America’s Most Popular Export: Demagoguery and the Political Circus

I was reading the usual torrent of news that flows my way via fifteen-plus hours online per day, trying to parse some meaning from the noise. With so much signal, it can take a while for general trends to emerge; today I ran across what struck me strongly as signal.

The first hit was reading about the overreaction to Hurricane Irene in the popular press and the rising tide of criticism about similar overreaction by government officials. This is nothing new, of course. As a resident of the Gulf Coast, I grew up hearing people complain about evacuation orders. People complain when they are not issued soon enough, and they complain when they are issued; after the hurricane, they inevitably judge post-facto the decision to evacuate or not, criticizing with the benefit of hindsight. With such a mess of complaining, it would seem that there could be no winner in such a situation. Everyone is angry, and no one makes perfect decisions.

At the individual level it is quite difficult to find any benefit apart from venting frustration; at a larger level, though, two groups benefit almost invariably by this cycle of endless complaining: the media and political opponents of the decision-makers. If you make a poor decision in the heat of command, prepare for your political opponents to make hay with it as the next election approaches. Meanwhile, expect that the media will continue to rake in advertising revenue at every stage of the game, escalating the situation where expedient for the purposes of viewership.

Hurricane Katrina was an interesting turning point in terms of national attention. Back when Hurricane Andrew crushed Florida and the rest of the Gulf Coast, there was plenty of attention, but it was more the standard human-interest fare: television movies and building codes grew out of the disaster, and everyone moved on to the 1994 Republican Contract with America. Political capital was exchanged, people moved on, and the national news moved elsewhere.

In the next decade, two events showed the world the politics of which America was truly capable: 9/11 and Hurricane Katrina. In both cases, the news media did famously good business; in both cases, politicians played the blame game to make incredible political capital. These were hardly isolated incidents of the confluence of national attention and political success. It stands to reason that such times are opportunities for the media as well as politicians. What happens, then, when there are no hurricanes, no terrorist attacks, or at least none in the populous areas of the US homeland?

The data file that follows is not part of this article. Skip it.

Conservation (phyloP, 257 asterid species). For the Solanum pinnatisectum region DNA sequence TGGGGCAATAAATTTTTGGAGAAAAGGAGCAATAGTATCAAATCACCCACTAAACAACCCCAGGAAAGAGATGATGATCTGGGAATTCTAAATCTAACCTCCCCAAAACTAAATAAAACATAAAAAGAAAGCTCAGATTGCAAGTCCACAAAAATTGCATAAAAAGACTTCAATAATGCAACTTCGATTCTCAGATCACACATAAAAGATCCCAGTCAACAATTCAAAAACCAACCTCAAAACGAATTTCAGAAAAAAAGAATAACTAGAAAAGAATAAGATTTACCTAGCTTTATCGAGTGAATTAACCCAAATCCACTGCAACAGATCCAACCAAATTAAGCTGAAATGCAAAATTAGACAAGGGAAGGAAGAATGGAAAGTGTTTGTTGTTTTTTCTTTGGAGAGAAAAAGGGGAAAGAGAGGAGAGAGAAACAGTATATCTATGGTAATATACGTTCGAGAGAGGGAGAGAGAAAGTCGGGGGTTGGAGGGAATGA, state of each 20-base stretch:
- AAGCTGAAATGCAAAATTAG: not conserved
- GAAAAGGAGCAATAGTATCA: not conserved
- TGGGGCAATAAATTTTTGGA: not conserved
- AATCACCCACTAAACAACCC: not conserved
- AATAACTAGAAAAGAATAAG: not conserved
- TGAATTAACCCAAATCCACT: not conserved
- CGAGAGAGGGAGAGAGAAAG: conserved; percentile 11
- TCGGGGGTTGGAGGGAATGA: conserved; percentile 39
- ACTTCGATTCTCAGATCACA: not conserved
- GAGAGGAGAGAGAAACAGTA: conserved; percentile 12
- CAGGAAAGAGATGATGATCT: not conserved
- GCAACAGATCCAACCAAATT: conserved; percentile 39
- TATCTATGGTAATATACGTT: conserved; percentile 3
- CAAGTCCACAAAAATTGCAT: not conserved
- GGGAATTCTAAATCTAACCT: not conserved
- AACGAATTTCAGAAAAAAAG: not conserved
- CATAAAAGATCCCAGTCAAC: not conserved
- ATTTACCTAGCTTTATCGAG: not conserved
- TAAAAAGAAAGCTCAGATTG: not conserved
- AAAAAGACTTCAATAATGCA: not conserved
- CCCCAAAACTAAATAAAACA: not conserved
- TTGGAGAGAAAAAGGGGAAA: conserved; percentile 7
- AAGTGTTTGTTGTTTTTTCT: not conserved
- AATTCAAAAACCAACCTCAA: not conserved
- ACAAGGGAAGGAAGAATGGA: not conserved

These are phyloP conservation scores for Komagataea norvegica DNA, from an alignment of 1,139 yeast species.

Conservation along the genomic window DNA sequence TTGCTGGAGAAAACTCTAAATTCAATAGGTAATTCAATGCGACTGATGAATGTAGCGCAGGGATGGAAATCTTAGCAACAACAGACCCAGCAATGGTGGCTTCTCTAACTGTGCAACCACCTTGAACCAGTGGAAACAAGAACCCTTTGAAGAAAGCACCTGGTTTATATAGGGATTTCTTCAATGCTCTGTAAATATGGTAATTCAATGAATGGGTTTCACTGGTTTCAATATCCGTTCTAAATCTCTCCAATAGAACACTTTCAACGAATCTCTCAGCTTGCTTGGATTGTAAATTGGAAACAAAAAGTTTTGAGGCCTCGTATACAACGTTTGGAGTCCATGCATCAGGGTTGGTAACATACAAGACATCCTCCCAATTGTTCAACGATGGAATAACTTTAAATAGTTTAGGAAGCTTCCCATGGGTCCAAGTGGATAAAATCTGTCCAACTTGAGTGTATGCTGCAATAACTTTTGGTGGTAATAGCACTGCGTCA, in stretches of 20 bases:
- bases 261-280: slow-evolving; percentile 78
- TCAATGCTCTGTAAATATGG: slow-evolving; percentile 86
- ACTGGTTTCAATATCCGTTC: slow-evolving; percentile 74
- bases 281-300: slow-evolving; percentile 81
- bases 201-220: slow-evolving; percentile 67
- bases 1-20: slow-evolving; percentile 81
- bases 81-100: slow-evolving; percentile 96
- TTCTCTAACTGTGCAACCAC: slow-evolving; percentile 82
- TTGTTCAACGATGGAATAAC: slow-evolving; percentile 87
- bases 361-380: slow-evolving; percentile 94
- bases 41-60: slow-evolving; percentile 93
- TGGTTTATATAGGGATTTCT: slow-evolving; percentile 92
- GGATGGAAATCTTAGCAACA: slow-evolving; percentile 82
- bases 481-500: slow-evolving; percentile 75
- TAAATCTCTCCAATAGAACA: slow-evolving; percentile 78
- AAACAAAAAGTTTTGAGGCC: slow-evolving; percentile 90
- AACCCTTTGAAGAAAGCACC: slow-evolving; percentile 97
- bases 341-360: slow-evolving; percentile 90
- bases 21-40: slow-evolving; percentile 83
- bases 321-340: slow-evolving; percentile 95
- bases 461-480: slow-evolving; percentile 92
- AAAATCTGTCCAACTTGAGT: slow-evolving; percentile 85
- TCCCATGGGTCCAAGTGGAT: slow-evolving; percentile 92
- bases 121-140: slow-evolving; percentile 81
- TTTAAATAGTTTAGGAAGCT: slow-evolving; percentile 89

This would seem to be an insoluble problem – no hay to be made when the field lies empty. This difficulty, though, has been solved by a clever alignment of media and politics. There is no conspiracy here, though – just a happy coincidence. Happy, that is, for news networks and political parties; depressing and destructive for citizens and democratic government.

What is the magical solution? When there are no disasters, no catastrophes, no battles from which to emerge victorious, how do you get attention? You invent a battle, invite the press, and watch your political capital skyrocket. By polarizing the electorate around an issue, then tying it to any number of other issues in a platform based around some simple theme, one can generate both news and campaign fundraising dollars. No need to wait for a war to mount your charger – just hop on and run over whoever gets in the way. The cavalry is sure to follow.

We in America have perfected the news without substance, the anger without cause, and the grass-roots growing from the top down. The aforementioned Contract with America is one example. We call it “Culture War,” a truly perfect term. What gets more 200 point headlines than a war? A culture war, a war where we are all soldiers because we are told that we are. This has been a revolution of politics in my lifetime. Alignment based on posturing as “Pro-Life” and “Pro-Choice” and a host of similar issues has allowed the politicians to inflate their own political currency with zero backing, while the media on both sides foments and then editorializes. O’Reilly or Olberman? Limbaugh or Maddow?

This is a time of demagogues, to be sure, and the US has led the charge. What I read today, though, helped to crystallize the notion for me that demagoguery and baseless political posturing are not just irritating consequences of the American public’s intellectual laziness. They are much more than that.

They are, in fact, marketable products. Quite valuable ones, really, beneficial for the media as well as politicians. Where is that marketing being directed? Where is it effecting change? Who is adopting these measures? The UK.

I happened to see two articles in the Guardian today. One about a very muscly Jesus, and the other about anti-abortion activists. America is succeeding in exporting at least one product in the twenty-first century: demagoguery and the associated loss of intelligent citizenship.

I just can’t wait to see what happens next. >_>

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One Response to “America’s Most Popular Export: Demagoguery and the Political Circus”

  1. Irvin Haigh Says:

    “Love is the power to see similarity in the dissimilar.” ~ Theodor Adorno

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